Hydronic Heating FAQs

Hydronic Heating FAQs

No, not every home, but most can. It all depends on the characteristics of your individual home. If you're building a new home, or an extension, there should be no problem.

If you want to add hydronic heating to an existing home, there are extra factors to consider. Options include using radiator panels, and adding another level above your existing floor. We'll be happy to advise you on how hydronic heating can work in your home.
Hydronic heating uses gentle radiant heat, which gives you true thermal comfort by warming all of the objects the room. That's natural warmth, much better than hot air being blown into the room. Hot water is quietly circulated through pipes to efficiently distribute the heat as required, usually by radiator panels or inslab piping. Why water? Because it can carry much more more heat than air. Think of hydronic heating as a delivery system, and it opens up the option of using the fuel source of your choice. Gas. Electric. Biofuel. Heat Pump. Solar. Your hydronic heating system can work with all of these. We'll help you choose the best options to meet your needs.
Because you have a choice of heat sources, you can decide which fuel will be the most economical now, and in the future.

Each room or area can be individually controlled so only the required amount of heat (and energy) is used.

Because hydronic heating warms everything in the room, you can set the thermostat lower than with forced air systems. Each degree you lower the thermostat reduces your energy use, and cost, by about 10%.
There's no noise. Hydronic heating is quiet. There's no sound of a ducted system switching on and off. There's no sound of air rushing through the ducting. There's no fan noise. Just quiet.

There's no dryness. Ducted heating systems blow dry, hot air to warm us. Hot, dry air that can dry out our skin, our throats, our eyes. Hydronic heating gently warms everything in the room, so you'll enjoy true thermal comfort.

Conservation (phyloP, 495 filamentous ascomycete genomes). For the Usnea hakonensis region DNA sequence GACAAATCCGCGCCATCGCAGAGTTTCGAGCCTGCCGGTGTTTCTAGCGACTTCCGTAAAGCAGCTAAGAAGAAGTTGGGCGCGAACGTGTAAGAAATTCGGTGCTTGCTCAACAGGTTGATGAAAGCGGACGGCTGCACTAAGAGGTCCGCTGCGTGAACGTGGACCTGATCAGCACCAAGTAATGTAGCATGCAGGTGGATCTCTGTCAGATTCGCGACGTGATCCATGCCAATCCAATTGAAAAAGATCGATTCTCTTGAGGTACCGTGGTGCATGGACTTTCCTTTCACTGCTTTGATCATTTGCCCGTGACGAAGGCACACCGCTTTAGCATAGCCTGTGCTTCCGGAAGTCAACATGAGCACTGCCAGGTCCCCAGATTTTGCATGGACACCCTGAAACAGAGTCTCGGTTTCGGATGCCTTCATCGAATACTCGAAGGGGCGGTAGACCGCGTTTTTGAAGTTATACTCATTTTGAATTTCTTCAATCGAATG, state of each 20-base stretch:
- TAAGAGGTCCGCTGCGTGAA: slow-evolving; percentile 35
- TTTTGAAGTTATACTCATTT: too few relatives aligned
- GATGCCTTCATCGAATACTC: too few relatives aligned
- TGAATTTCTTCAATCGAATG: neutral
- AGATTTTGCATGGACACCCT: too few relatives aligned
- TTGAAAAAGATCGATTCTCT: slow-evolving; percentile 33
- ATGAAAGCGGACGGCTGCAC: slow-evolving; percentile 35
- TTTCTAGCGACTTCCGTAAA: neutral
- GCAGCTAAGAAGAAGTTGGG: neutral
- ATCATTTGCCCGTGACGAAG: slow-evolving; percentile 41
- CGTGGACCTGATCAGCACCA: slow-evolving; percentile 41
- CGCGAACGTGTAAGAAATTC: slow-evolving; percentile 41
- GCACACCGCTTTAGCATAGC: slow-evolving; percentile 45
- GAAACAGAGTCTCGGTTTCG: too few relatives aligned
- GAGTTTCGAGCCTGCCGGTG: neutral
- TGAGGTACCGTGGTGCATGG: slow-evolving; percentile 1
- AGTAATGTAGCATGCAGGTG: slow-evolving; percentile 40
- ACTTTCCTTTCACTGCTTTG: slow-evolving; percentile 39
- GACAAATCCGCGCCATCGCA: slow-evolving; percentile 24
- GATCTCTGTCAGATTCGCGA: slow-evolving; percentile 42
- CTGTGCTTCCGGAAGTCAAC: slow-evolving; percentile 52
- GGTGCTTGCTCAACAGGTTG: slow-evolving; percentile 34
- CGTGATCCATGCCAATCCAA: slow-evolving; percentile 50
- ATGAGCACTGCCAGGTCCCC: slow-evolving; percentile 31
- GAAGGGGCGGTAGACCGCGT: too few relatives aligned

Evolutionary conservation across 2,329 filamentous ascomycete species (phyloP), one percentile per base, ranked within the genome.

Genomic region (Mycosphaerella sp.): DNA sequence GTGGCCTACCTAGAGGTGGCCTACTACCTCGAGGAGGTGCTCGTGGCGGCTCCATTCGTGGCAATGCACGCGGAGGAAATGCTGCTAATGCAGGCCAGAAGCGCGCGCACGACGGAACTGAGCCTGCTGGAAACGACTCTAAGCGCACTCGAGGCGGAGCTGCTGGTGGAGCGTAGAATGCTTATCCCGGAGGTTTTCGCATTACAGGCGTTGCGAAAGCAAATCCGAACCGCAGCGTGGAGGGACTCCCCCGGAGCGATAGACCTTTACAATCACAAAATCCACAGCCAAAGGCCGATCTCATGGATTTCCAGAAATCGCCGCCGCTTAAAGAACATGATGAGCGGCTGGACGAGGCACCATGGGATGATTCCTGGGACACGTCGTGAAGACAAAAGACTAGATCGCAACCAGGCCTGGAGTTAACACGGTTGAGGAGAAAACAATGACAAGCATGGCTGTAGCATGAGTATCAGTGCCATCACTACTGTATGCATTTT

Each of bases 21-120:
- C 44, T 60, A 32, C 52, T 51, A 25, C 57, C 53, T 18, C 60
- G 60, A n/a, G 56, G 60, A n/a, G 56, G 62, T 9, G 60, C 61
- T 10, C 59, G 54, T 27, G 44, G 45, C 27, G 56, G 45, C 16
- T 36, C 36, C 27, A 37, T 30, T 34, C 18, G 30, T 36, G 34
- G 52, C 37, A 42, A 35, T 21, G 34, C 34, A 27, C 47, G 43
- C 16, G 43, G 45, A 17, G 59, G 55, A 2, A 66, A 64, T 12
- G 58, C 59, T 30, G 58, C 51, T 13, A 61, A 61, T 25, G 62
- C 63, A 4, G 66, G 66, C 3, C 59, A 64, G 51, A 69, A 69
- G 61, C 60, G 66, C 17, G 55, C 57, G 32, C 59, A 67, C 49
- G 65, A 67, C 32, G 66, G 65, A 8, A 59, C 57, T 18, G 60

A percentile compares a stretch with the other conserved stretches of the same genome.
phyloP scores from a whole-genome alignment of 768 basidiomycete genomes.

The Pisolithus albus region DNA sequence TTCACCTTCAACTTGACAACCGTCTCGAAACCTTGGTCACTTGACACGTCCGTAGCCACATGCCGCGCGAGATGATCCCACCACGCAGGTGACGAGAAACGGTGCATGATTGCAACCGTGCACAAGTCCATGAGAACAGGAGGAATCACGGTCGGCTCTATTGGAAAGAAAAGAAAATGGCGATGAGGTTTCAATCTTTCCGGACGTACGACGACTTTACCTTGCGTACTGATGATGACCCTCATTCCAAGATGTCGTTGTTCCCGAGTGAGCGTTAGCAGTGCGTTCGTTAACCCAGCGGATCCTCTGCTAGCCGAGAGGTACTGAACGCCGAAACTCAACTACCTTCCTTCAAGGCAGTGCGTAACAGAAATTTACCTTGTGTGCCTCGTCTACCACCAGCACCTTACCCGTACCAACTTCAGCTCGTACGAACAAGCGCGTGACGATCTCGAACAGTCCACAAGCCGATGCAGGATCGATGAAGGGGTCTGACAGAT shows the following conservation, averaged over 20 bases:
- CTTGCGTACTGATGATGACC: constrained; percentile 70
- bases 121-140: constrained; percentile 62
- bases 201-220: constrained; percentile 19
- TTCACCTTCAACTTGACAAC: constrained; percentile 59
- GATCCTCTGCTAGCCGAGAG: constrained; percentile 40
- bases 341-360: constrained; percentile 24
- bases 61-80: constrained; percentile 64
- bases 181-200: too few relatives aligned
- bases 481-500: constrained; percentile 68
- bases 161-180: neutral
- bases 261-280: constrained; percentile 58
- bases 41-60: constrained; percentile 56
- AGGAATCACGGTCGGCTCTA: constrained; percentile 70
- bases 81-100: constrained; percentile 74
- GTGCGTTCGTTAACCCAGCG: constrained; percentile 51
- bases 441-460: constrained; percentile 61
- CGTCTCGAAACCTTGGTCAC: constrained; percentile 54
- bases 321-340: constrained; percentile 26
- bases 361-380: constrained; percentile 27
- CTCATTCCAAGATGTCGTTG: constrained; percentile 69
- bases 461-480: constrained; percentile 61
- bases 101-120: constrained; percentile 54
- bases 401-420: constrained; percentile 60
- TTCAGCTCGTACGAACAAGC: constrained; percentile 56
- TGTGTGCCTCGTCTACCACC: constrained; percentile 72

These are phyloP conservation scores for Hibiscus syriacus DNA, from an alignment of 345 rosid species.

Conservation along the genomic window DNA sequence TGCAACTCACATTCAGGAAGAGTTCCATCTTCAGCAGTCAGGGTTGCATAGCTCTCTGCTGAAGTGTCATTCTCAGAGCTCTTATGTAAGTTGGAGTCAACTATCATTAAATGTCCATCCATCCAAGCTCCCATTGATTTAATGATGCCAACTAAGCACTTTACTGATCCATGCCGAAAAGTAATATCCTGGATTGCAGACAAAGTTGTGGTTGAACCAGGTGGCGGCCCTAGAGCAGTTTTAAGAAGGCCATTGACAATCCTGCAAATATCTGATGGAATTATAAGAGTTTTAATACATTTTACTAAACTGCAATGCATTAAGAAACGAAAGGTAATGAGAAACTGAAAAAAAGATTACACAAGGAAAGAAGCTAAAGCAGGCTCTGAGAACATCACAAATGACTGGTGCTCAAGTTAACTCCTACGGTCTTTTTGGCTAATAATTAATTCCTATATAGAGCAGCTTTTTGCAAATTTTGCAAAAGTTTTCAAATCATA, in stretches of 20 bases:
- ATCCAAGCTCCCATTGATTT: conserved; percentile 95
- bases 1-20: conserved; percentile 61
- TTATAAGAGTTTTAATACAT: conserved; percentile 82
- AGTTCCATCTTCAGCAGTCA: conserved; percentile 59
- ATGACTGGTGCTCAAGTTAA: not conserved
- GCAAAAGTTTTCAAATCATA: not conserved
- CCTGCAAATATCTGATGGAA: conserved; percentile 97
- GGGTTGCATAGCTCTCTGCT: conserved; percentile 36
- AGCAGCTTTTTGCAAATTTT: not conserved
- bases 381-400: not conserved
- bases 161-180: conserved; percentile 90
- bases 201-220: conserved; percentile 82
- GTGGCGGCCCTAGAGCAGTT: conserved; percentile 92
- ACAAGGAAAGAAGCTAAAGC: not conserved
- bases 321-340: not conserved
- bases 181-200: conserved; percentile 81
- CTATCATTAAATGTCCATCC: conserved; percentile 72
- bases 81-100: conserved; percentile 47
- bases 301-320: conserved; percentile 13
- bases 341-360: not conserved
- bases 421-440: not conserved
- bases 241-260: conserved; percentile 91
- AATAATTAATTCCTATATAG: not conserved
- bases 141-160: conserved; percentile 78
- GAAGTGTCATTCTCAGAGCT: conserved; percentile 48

There's a constant, gentle heat. There's no on-off cycling. With a ducted system, things cool down, then the thermostat turns the system on, things warm up. Then things cool down, and the thermostat turns the system on... you know! Hydronic heating keeps you warm with a gentle, natural warmth.

There's natural comfort. You may have experienced this. You're sitting in your chair. Your body feels warm, but your feet are cold. Then, when you stand up, your head feels hot. Why? Because the hot air you're relying on for warmth, and paying for, is doing what hot air does. It rises as high as it can. Hydronic heating's gentle radiant warmth, and natural convection current warm everything in the room, including your feet!

There's no dust. Forced air systems push air around. It can carry dust. It can carry allergens that cause allergic reactions or aggravate asthma. It can help circulate pathogens that can spread sickness. Hydronic heating doesn't rely on blowing hot air, so avoids these issues.

There IS efficiency, and lower costs. You can use less energy to produce more warmth. Less heat is lost through ducting into the roof. Lower heat losses, and lower thermostat settings, mean lower energy bills.

Maintenance. A hydronic heating system has few moving parts, so service and maintenace costs you less.
Frankly, because every hydronic system is designed for different houses, with different distribution systems, with different heat sources, and of different sizes, anything we could put here would almost certainly not reflect your individual needs. Telling you some of the cost of the cheapest system doesn't help you. Read more here...
It depends which is best to meet your needs. Hydronic heating systems give you a choice.

Think of a hydronic heating system as a distribution system. It's a heat didtribution system that can have a number of different heat sources 'plugged in'. Your choice of heat source will be governed by fuel availability, initial cost, running cost, and other factors. You always have the option of augmenting or changing the heat source in the future.

The most common heat source in urban areas is a gas boiler. It's simple, and is the least expensive to instal initially. You may want to consider the current and likely future cost of gas in making your decision.

Heat pumps can be very efficient. They can be air-sourced, or ground sourced (geoexchange). They have a higher initial cost, but low running cost.

Solar collectors can be used as standalone heat sources. The running cost is low, but you need storage to provide hot water when the sun goes down. Solar can also be used in combination, boosting other heat sources.

If you're on a farm or rural location, off the grid perhaps, with no reticulated gas, or expensive LPG at your property, and you're happy to chop wood, then a wood burning fireplace or stove and/or a “wet back” fireplace or stove is ideal.

No timber on your property? A Bio Fuel pellet fireplace or a heat pump is the common choice. Although an LPG gas boiler is also an option if you are happy to pay for the LPG.

Don’t want a fireplace or gas boiler? Then a heat pump solution could be for you. Especially if you have a PV system, or are looking at getting one. The free electricity it will create from the sun will give a good contribution to the cost of the electricity required to run a heat pump.

Would you like more information on hydronic heating and cooling? You can call our Sydney Office on 1300 186 667, our Canberra Office on 1300 732 807, use the email addresses below, or use our Contact Form. Your comfort is our concern.